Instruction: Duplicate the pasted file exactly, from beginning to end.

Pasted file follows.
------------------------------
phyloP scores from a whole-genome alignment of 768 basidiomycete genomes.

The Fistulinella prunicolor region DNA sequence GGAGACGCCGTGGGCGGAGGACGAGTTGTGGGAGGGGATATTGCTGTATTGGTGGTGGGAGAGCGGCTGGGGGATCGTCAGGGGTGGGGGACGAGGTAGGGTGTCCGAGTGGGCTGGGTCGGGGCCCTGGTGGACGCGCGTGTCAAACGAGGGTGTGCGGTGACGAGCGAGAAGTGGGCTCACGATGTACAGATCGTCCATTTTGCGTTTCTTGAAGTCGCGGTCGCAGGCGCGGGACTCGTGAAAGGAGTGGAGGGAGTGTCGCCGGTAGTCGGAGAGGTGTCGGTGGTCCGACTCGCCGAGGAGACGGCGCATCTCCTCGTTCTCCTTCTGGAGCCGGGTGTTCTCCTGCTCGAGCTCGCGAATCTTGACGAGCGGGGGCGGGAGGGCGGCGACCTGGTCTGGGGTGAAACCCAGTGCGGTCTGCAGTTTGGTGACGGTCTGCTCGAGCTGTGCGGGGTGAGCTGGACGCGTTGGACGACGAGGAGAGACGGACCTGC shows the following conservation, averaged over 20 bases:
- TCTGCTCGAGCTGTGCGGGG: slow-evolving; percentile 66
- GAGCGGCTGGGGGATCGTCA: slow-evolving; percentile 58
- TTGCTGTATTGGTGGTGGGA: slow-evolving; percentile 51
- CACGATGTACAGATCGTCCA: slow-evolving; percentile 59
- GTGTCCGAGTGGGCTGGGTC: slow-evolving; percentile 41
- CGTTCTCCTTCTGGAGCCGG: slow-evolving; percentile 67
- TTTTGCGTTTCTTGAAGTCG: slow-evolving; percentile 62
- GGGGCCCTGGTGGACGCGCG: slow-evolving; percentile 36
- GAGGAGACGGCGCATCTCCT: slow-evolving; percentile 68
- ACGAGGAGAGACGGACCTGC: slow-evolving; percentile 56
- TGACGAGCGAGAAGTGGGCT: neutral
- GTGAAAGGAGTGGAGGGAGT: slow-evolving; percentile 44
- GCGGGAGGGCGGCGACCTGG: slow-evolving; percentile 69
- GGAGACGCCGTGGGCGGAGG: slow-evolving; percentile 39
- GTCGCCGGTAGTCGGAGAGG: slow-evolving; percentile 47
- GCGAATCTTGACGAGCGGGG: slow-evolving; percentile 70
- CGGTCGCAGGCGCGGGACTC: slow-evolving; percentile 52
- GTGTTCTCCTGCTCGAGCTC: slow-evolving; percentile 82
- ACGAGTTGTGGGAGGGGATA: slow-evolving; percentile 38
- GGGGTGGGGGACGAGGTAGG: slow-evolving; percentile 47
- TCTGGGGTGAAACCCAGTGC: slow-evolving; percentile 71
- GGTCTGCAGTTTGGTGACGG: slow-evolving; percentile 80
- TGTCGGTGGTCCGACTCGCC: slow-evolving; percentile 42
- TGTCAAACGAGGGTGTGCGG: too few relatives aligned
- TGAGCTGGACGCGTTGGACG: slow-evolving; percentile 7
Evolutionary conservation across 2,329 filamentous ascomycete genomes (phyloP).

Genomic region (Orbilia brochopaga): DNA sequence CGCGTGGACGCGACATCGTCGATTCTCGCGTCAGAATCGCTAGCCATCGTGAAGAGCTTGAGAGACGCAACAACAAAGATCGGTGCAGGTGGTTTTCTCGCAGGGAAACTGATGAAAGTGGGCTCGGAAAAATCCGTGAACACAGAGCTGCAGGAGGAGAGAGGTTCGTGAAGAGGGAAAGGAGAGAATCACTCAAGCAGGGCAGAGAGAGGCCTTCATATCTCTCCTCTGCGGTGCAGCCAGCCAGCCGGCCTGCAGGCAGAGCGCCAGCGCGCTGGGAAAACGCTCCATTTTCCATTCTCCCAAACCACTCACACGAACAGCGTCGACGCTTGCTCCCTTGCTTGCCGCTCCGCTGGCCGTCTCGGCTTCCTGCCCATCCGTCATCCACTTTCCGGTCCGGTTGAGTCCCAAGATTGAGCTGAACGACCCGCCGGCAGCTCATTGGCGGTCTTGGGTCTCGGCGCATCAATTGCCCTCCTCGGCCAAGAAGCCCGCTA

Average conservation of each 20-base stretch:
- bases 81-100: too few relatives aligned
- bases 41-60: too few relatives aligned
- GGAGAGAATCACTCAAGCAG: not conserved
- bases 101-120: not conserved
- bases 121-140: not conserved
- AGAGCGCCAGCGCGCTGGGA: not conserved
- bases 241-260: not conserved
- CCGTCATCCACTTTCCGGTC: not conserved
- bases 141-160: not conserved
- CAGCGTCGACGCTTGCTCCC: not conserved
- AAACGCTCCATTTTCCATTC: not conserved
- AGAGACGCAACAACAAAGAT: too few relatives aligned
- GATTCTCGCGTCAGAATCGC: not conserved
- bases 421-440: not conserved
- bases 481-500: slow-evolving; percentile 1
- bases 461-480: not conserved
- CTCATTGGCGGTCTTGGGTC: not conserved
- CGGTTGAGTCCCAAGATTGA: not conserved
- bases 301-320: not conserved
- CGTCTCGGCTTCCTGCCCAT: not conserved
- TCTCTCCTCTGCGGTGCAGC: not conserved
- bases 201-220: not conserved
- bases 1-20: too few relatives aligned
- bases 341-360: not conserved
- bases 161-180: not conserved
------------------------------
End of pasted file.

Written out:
phyloP scores from a whole-genome alignment of 768 basidiomycete genomes.

The Fistulinella prunicolor region DNA sequence GGAGACGCCGTGGGCGGAGGACGAGTTGTGGGAGGGGATATTGCTGTATTGGTGGTGGGAGAGCGGCTGGGGGATCGTCAGGGGTGGGGGACGAGGTAGGGTGTCCGAGTGGGCTGGGTCGGGGCCCTGGTGGACGCGCGTGTCAAACGAGGGTGTGCGGTGACGAGCGAGAAGTGGGCTCACGATGTACAGATCGTCCATTTTGCGTTTCTTGAAGTCGCGGTCGCAGGCGCGGGACTCGTGAAAGGAGTGGAGGGAGTGTCGCCGGTAGTCGGAGAGGTGTCGGTGGTCCGACTCGCCGAGGAGACGGCGCATCTCCTCGTTCTCCTTCTGGAGCCGGGTGTTCTCCTGCTCGAGCTCGCGAATCTTGACGAGCGGGGGCGGGAGGGCGGCGACCTGGTCTGGGGTGAAACCCAGTGCGGTCTGCAGTTTGGTGACGGTCTGCTCGAGCTGTGCGGGGTGAGCTGGACGCGTTGGACGACGAGGAGAGACGGACCTGC shows the following conservation, averaged over 20 bases:
- TCTGCTCGAGCTGTGCGGGG: slow-evolving; percentile 66
- GAGCGGCTGGGGGATCGTCA: slow-evolving; percentile 58
- TTGCTGTATTGGTGGTGGGA: slow-evolving; percentile 51
- CACGATGTACAGATCGTCCA: slow-evolving; percentile 59
- GTGTCCGAGTGGGCTGGGTC: slow-evolving; percentile 41
- CGTTCTCCTTCTGGAGCCGG: slow-evolving; percentile 67
- TTTTGCGTTTCTTGAAGTCG: slow-evolving; percentile 62
- GGGGCCCTGGTGGACGCGCG: slow-evolving; percentile 36
- GAGGAGACGGCGCATCTCCT: slow-evolving; percentile 68
- ACGAGGAGAGACGGACCTGC: slow-evolving; percentile 56
- TGACGAGCGAGAAGTGGGCT: neutral
- GTGAAAGGAGTGGAGGGAGT: slow-evolving; percentile 44
- GCGGGAGGGCGGCGACCTGG: slow-evolving; percentile 69
- GGAGACGCCGTGGGCGGAGG: slow-evolving; percentile 39
- GTCGCCGGTAGTCGGAGAGG: slow-evolving; percentile 47
- GCGAATCTTGACGAGCGGGG: slow-evolving; percentile 70
- CGGTCGCAGGCGCGGGACTC: slow-evolving; percentile 52
- GTGTTCTCCTGCTCGAGCTC: slow-evolving; percentile 82
- ACGAGTTGTGGGAGGGGATA: slow-evolving; percentile 38
- GGGGTGGGGGACGAGGTAGG: slow-evolving; percentile 47
- TCTGGGGTGAAACCCAGTGC: slow-evolving; percentile 71
- GGTCTGCAGTTTGGTGACGG: slow-evolving; percentile 80
- TGTCGGTGGTCCGACTCGCC: slow-evolving; percentile 42
- TGTCAAACGAGGGTGTGCGG: too few relatives aligned
- TGAGCTGGACGCGTTGGACG: slow-evolving; percentile 7
Evolutionary conservation across 2,329 filamentous ascomycete genomes (phyloP).

Genomic region (Orbilia brochopaga): DNA sequence CGCGTGGACGCGACATCGTCGATTCTCGCGTCAGAATCGCTAGCCATCGTGAAGAGCTTGAGAGACGCAACAACAAAGATCGGTGCAGGTGGTTTTCTCGCAGGGAAACTGATGAAAGTGGGCTCGGAAAAATCCGTGAACACAGAGCTGCAGGAGGAGAGAGGTTCGTGAAGAGGGAAAGGAGAGAATCACTCAAGCAGGGCAGAGAGAGGCCTTCATATCTCTCCTCTGCGGTGCAGCCAGCCAGCCGGCCTGCAGGCAGAGCGCCAGCGCGCTGGGAAAACGCTCCATTTTCCATTCTCCCAAACCACTCACACGAACAGCGTCGACGCTTGCTCCCTTGCTTGCCGCTCCGCTGGCCGTCTCGGCTTCCTGCCCATCCGTCATCCACTTTCCGGTCCGGTTGAGTCCCAAGATTGAGCTGAACGACCCGCCGGCAGCTCATTGGCGGTCTTGGGTCTCGGCGCATCAATTGCCCTCCTCGGCCAAGAAGCCCGCTA

Average conservation of each 20-base stretch:
- bases 81-100: too few relatives aligned
- bases 41-60: too few relatives aligned
- GGAGAGAATCACTCAAGCAG: not conserved
- bases 101-120: not conserved
- bases 121-140: not conserved
- AGAGCGCCAGCGCGCTGGGA: not conserved
- bases 241-260: not conserved
- CCGTCATCCACTTTCCGGTC: not conserved
- bases 141-160: not conserved
- CAGCGTCGACGCTTGCTCCC: not conserved
- AAACGCTCCATTTTCCATTC: not conserved
- AGAGACGCAACAACAAAGAT: too few relatives aligned
- GATTCTCGCGTCAGAATCGC: not conserved
- bases 421-440: not conserved
- bases 481-500: slow-evolving; percentile 1
- bases 461-480: not conserved
- CTCATTGGCGGTCTTGGGTC: not conserved
- CGGTTGAGTCCCAAGATTGA: not conserved
- bases 301-320: not conserved
- CGTCTCGGCTTCCTGCCCAT: not conserved
- TCTCTCCTCTGCGGTGCAGC: not conserved
- bases 201-220: not conserved
- bases 1-20: too few relatives aligned
- bases 341-360: not conserved
- bases 161-180: not conserved